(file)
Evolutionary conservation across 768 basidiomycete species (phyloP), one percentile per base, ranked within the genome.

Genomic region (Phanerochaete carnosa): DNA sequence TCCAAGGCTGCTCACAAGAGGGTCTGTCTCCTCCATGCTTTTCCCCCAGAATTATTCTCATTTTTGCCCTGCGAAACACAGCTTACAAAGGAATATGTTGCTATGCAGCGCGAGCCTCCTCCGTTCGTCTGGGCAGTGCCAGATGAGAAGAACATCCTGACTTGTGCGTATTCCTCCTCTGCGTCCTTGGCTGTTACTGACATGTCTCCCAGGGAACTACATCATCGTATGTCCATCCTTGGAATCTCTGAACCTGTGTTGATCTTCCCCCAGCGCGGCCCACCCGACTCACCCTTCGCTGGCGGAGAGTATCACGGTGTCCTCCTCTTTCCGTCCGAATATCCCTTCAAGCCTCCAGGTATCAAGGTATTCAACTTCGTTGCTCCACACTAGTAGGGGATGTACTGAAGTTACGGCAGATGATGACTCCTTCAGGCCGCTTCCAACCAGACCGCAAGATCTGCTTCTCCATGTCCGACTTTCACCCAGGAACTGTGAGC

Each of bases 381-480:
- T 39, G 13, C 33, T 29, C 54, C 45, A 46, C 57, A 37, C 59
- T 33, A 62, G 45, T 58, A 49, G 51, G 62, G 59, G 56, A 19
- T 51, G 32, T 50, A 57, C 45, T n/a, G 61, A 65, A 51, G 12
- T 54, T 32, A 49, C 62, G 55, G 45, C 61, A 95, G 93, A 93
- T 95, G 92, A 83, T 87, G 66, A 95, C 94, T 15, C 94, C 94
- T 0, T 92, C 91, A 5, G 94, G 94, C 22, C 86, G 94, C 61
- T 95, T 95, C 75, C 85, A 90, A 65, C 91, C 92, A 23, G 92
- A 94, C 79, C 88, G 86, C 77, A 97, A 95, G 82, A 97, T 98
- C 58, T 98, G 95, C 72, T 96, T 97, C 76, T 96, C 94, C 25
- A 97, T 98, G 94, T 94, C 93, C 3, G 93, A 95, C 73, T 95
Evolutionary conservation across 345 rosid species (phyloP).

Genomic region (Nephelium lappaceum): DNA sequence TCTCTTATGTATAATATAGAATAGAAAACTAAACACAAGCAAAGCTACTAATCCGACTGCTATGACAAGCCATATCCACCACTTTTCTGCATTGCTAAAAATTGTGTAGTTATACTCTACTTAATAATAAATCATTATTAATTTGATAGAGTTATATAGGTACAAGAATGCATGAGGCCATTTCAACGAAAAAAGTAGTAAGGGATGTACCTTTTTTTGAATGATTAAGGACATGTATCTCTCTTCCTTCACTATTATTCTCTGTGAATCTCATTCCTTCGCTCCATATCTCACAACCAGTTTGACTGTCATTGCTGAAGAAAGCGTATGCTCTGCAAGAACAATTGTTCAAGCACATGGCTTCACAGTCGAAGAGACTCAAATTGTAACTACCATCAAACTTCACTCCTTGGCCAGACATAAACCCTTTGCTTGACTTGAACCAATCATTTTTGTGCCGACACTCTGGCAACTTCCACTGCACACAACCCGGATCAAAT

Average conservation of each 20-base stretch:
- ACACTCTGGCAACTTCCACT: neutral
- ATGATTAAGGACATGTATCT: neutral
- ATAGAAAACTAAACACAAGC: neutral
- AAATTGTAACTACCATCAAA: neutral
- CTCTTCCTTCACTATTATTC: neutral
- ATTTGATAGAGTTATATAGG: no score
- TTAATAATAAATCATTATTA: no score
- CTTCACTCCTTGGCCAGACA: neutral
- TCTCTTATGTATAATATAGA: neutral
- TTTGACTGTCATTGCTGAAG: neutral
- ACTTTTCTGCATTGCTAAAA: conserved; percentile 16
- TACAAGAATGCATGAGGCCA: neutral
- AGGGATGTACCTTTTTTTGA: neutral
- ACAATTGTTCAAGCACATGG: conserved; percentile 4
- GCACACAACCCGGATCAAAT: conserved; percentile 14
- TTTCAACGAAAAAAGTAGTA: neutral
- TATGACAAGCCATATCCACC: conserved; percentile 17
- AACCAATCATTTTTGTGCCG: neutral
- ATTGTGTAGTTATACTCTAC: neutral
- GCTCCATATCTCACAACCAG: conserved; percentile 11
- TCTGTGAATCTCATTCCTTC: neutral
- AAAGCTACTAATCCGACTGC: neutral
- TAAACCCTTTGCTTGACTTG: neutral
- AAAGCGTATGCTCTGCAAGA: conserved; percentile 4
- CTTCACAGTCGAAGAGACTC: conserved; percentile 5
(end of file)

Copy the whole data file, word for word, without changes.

Evolutionary conservation across 768 basidiomycete species (phyloP), one percentile per base, ranked within the genome.

Genomic region (Phanerochaete carnosa): DNA sequence TCCAAGGCTGCTCACAAGAGGGTCTGTCTCCTCCATGCTTTTCCCCCAGAATTATTCTCATTTTTGCCCTGCGAAACACAGCTTACAAAGGAATATGTTGCTATGCAGCGCGAGCCTCCTCCGTTCGTCTGGGCAGTGCCAGATGAGAAGAACATCCTGACTTGTGCGTATTCCTCCTCTGCGTCCTTGGCTGTTACTGACATGTCTCCCAGGGAACTACATCATCGTATGTCCATCCTTGGAATCTCTGAACCTGTGTTGATCTTCCCCCAGCGCGGCCCACCCGACTCACCCTTCGCTGGCGGAGAGTATCACGGTGTCCTCCTCTTTCCGTCCGAATATCCCTTCAAGCCTCCAGGTATCAAGGTATTCAACTTCGTTGCTCCACACTAGTAGGGGATGTACTGAAGTTACGGCAGATGATGACTCCTTCAGGCCGCTTCCAACCAGACCGCAAGATCTGCTTCTCCATGTCCGACTTTCACCCAGGAACTGTGAGC

Each of bases 381-480:
- T 39, G 13, C 33, T 29, C 54, C 45, A 46, C 57, A 37, C 59
- T 33, A 62, G 45, T 58, A 49, G 51, G 62, G 59, G 56, A 19
- T 51, G 32, T 50, A 57, C 45, T n/a, G 61, A 65, A 51, G 12
- T 54, T 32, A 49, C 62, G 55, G 45, C 61, A 95, G 93, A 93
- T 95, G 92, A 83, T 87, G 66, A 95, C 94, T 15, C 94, C 94
- T 0, T 92, C 91, A 5, G 94, G 94, C 22, C 86, G 94, C 61
- T 95, T 95, C 75, C 85, A 90, A 65, C 91, C 92, A 23, G 92
- A 94, C 79, C 88, G 86, C 77, A 97, A 95, G 82, A 97, T 98
- C 58, T 98, G 95, C 72, T 96, T 97, C 76, T 96, C 94, C 25
- A 97, T 98, G 94, T 94, C 93, C 3, G 93, A 95, C 73, T 95
Evolutionary conservation across 345 rosid species (phyloP).

Genomic region (Nephelium lappaceum): DNA sequence TCTCTTATGTATAATATAGAATAGAAAACTAAACACAAGCAAAGCTACTAATCCGACTGCTATGACAAGCCATATCCACCACTTTTCTGCATTGCTAAAAATTGTGTAGTTATACTCTACTTAATAATAAATCATTATTAATTTGATAGAGTTATATAGGTACAAGAATGCATGAGGCCATTTCAACGAAAAAAGTAGTAAGGGATGTACCTTTTTTTGAATGATTAAGGACATGTATCTCTCTTCCTTCACTATTATTCTCTGTGAATCTCATTCCTTCGCTCCATATCTCACAACCAGTTTGACTGTCATTGCTGAAGAAAGCGTATGCTCTGCAAGAACAATTGTTCAAGCACATGGCTTCACAGTCGAAGAGACTCAAATTGTAACTACCATCAAACTTCACTCCTTGGCCAGACATAAACCCTTTGCTTGACTTGAACCAATCATTTTTGTGCCGACACTCTGGCAACTTCCACTGCACACAACCCGGATCAAAT

Average conservation of each 20-base stretch:
- ACACTCTGGCAACTTCCACT: neutral
- ATGATTAAGGACATGTATCT: neutral
- ATAGAAAACTAAACACAAGC: neutral
- AAATTGTAACTACCATCAAA: neutral
- CTCTTCCTTCACTATTATTC: neutral
- ATTTGATAGAGTTATATAGG: no score
- TTAATAATAAATCATTATTA: no score
- CTTCACTCCTTGGCCAGACA: neutral
- TCTCTTATGTATAATATAGA: neutral
- TTTGACTGTCATTGCTGAAG: neutral
- ACTTTTCTGCATTGCTAAAA: conserved; percentile 16
- TACAAGAATGCATGAGGCCA: neutral
- AGGGATGTACCTTTTTTTGA: neutral
- ACAATTGTTCAAGCACATGG: conserved; percentile 4
- GCACACAACCCGGATCAAAT: conserved; percentile 14
- TTTCAACGAAAAAAGTAGTA: neutral
- TATGACAAGCCATATCCACC: conserved; percentile 17
- AACCAATCATTTTTGTGCCG: neutral
- ATTGTGTAGTTATACTCTAC: neutral
- GCTCCATATCTCACAACCAG: conserved; percentile 11
- TCTGTGAATCTCATTCCTTC: neutral
- AAAGCTACTAATCCGACTGC: neutral
- TAAACCCTTTGCTTGACTTG: neutral
- AAAGCGTATGCTCTGCAAGA: conserved; percentile 4
- CTTCACAGTCGAAGAGACTC: conserved; percentile 5